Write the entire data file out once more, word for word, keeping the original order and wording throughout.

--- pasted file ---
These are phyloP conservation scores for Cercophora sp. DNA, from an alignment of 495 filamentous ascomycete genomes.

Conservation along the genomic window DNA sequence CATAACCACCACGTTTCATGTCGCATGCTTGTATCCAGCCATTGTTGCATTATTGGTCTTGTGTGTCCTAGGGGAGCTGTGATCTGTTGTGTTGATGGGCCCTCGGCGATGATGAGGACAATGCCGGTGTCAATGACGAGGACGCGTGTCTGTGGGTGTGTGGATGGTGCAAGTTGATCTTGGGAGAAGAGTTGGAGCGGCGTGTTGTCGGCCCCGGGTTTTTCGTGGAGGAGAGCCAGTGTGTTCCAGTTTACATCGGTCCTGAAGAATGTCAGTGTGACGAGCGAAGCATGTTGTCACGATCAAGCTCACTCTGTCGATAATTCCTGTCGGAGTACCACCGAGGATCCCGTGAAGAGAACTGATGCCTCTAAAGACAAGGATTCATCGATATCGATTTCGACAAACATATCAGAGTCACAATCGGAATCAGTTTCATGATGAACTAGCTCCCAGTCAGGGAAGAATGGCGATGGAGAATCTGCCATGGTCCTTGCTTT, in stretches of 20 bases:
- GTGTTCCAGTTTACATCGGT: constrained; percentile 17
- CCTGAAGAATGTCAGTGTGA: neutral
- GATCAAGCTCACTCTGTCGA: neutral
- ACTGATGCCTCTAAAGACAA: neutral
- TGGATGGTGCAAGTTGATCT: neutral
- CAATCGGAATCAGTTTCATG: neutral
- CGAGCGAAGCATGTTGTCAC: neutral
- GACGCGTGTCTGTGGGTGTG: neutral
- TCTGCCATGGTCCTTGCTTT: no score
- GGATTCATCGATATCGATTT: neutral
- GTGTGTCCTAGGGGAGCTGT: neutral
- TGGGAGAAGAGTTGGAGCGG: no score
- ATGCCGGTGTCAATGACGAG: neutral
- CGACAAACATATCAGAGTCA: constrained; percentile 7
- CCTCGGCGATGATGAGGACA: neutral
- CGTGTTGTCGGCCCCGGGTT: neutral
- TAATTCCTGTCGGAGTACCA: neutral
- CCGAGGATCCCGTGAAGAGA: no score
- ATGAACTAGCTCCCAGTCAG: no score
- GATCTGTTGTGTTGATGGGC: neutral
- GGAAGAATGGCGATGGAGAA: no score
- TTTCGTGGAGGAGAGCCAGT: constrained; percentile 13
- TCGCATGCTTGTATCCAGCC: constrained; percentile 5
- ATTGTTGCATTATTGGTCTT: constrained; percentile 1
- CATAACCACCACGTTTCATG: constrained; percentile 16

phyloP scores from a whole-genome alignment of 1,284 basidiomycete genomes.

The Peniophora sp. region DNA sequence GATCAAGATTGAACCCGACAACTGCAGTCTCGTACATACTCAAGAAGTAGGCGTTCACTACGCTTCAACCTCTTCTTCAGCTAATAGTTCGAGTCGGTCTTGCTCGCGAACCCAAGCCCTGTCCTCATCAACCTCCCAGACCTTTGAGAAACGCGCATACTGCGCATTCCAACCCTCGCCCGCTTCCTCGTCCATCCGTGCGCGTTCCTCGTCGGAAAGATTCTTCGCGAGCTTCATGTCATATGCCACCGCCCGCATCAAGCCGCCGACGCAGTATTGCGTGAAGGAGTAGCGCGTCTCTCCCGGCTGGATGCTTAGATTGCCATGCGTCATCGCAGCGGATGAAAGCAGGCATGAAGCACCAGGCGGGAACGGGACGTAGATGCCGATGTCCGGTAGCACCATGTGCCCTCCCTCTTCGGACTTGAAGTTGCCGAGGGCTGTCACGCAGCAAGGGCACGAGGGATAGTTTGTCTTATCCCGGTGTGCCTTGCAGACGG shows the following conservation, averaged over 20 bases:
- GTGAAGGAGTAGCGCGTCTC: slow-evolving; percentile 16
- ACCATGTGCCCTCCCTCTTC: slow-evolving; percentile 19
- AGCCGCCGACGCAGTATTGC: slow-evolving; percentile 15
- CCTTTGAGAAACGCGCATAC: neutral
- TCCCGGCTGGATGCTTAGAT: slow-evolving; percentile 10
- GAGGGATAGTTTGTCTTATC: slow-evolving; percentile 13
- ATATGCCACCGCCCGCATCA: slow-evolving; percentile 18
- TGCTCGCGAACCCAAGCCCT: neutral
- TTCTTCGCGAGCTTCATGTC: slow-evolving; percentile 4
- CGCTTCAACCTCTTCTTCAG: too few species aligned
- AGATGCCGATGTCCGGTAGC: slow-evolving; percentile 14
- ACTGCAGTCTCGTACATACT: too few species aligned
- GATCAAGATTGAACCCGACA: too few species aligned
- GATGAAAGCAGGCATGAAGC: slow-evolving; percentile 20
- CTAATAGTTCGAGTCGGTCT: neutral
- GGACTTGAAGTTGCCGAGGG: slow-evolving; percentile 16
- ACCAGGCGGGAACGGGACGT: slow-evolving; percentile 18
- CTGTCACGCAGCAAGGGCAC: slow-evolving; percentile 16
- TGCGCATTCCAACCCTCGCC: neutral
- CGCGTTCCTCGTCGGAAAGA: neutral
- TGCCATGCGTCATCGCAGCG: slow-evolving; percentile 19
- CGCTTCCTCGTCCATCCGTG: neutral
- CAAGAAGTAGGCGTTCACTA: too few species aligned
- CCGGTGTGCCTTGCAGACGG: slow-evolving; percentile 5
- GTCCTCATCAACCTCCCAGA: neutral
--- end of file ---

These are phyloP conservation scores for Cercophora sp. DNA, from an alignment of 495 filamentous ascomycete genomes.

Conservation along the genomic window DNA sequence CATAACCACCACGTTTCATGTCGCATGCTTGTATCCAGCCATTGTTGCATTATTGGTCTTGTGTGTCCTAGGGGAGCTGTGATCTGTTGTGTTGATGGGCCCTCGGCGATGATGAGGACAATGCCGGTGTCAATGACGAGGACGCGTGTCTGTGGGTGTGTGGATGGTGCAAGTTGATCTTGGGAGAAGAGTTGGAGCGGCGTGTTGTCGGCCCCGGGTTTTTCGTGGAGGAGAGCCAGTGTGTTCCAGTTTACATCGGTCCTGAAGAATGTCAGTGTGACGAGCGAAGCATGTTGTCACGATCAAGCTCACTCTGTCGATAATTCCTGTCGGAGTACCACCGAGGATCCCGTGAAGAGAACTGATGCCTCTAAAGACAAGGATTCATCGATATCGATTTCGACAAACATATCAGAGTCACAATCGGAATCAGTTTCATGATGAACTAGCTCCCAGTCAGGGAAGAATGGCGATGGAGAATCTGCCATGGTCCTTGCTTT, in stretches of 20 bases:
- GTGTTCCAGTTTACATCGGT: constrained; percentile 17
- CCTGAAGAATGTCAGTGTGA: neutral
- GATCAAGCTCACTCTGTCGA: neutral
- ACTGATGCCTCTAAAGACAA: neutral
- TGGATGGTGCAAGTTGATCT: neutral
- CAATCGGAATCAGTTTCATG: neutral
- CGAGCGAAGCATGTTGTCAC: neutral
- GACGCGTGTCTGTGGGTGTG: neutral
- TCTGCCATGGTCCTTGCTTT: no score
- GGATTCATCGATATCGATTT: neutral
- GTGTGTCCTAGGGGAGCTGT: neutral
- TGGGAGAAGAGTTGGAGCGG: no score
- ATGCCGGTGTCAATGACGAG: neutral
- CGACAAACATATCAGAGTCA: constrained; percentile 7
- CCTCGGCGATGATGAGGACA: neutral
- CGTGTTGTCGGCCCCGGGTT: neutral
- TAATTCCTGTCGGAGTACCA: neutral
- CCGAGGATCCCGTGAAGAGA: no score
- ATGAACTAGCTCCCAGTCAG: no score
- GATCTGTTGTGTTGATGGGC: neutral
- GGAAGAATGGCGATGGAGAA: no score
- TTTCGTGGAGGAGAGCCAGT: constrained; percentile 13
- TCGCATGCTTGTATCCAGCC: constrained; percentile 5
- ATTGTTGCATTATTGGTCTT: constrained; percentile 1
- CATAACCACCACGTTTCATG: constrained; percentile 16

phyloP scores from a whole-genome alignment of 1,284 basidiomycete genomes.

The Peniophora sp. region DNA sequence GATCAAGATTGAACCCGACAACTGCAGTCTCGTACATACTCAAGAAGTAGGCGTTCACTACGCTTCAACCTCTTCTTCAGCTAATAGTTCGAGTCGGTCTTGCTCGCGAACCCAAGCCCTGTCCTCATCAACCTCCCAGACCTTTGAGAAACGCGCATACTGCGCATTCCAACCCTCGCCCGCTTCCTCGTCCATCCGTGCGCGTTCCTCGTCGGAAAGATTCTTCGCGAGCTTCATGTCATATGCCACCGCCCGCATCAAGCCGCCGACGCAGTATTGCGTGAAGGAGTAGCGCGTCTCTCCCGGCTGGATGCTTAGATTGCCATGCGTCATCGCAGCGGATGAAAGCAGGCATGAAGCACCAGGCGGGAACGGGACGTAGATGCCGATGTCCGGTAGCACCATGTGCCCTCCCTCTTCGGACTTGAAGTTGCCGAGGGCTGTCACGCAGCAAGGGCACGAGGGATAGTTTGTCTTATCCCGGTGTGCCTTGCAGACGG shows the following conservation, averaged over 20 bases:
- GTGAAGGAGTAGCGCGTCTC: slow-evolving; percentile 16
- ACCATGTGCCCTCCCTCTTC: slow-evolving; percentile 19
- AGCCGCCGACGCAGTATTGC: slow-evolving; percentile 15
- CCTTTGAGAAACGCGCATAC: neutral
- TCCCGGCTGGATGCTTAGAT: slow-evolving; percentile 10
- GAGGGATAGTTTGTCTTATC: slow-evolving; percentile 13
- ATATGCCACCGCCCGCATCA: slow-evolving; percentile 18
- TGCTCGCGAACCCAAGCCCT: neutral
- TTCTTCGCGAGCTTCATGTC: slow-evolving; percentile 4
- CGCTTCAACCTCTTCTTCAG: too few species aligned
- AGATGCCGATGTCCGGTAGC: slow-evolving; percentile 14
- ACTGCAGTCTCGTACATACT: too few species aligned
- GATCAAGATTGAACCCGACA: too few species aligned
- GATGAAAGCAGGCATGAAGC: slow-evolving; percentile 20
- CTAATAGTTCGAGTCGGTCT: neutral
- GGACTTGAAGTTGCCGAGGG: slow-evolving; percentile 16
- ACCAGGCGGGAACGGGACGT: slow-evolving; percentile 18
- CTGTCACGCAGCAAGGGCAC: slow-evolving; percentile 16
- TGCGCATTCCAACCCTCGCC: neutral
- CGCGTTCCTCGTCGGAAAGA: neutral
- TGCCATGCGTCATCGCAGCG: slow-evolving; percentile 19
- CGCTTCCTCGTCCATCCGTG: neutral
- CAAGAAGTAGGCGTTCACTA: too few species aligned
- CCGGTGTGCCTTGCAGACGG: slow-evolving; percentile 5
- GTCCTCATCAACCTCCCAGA: neutral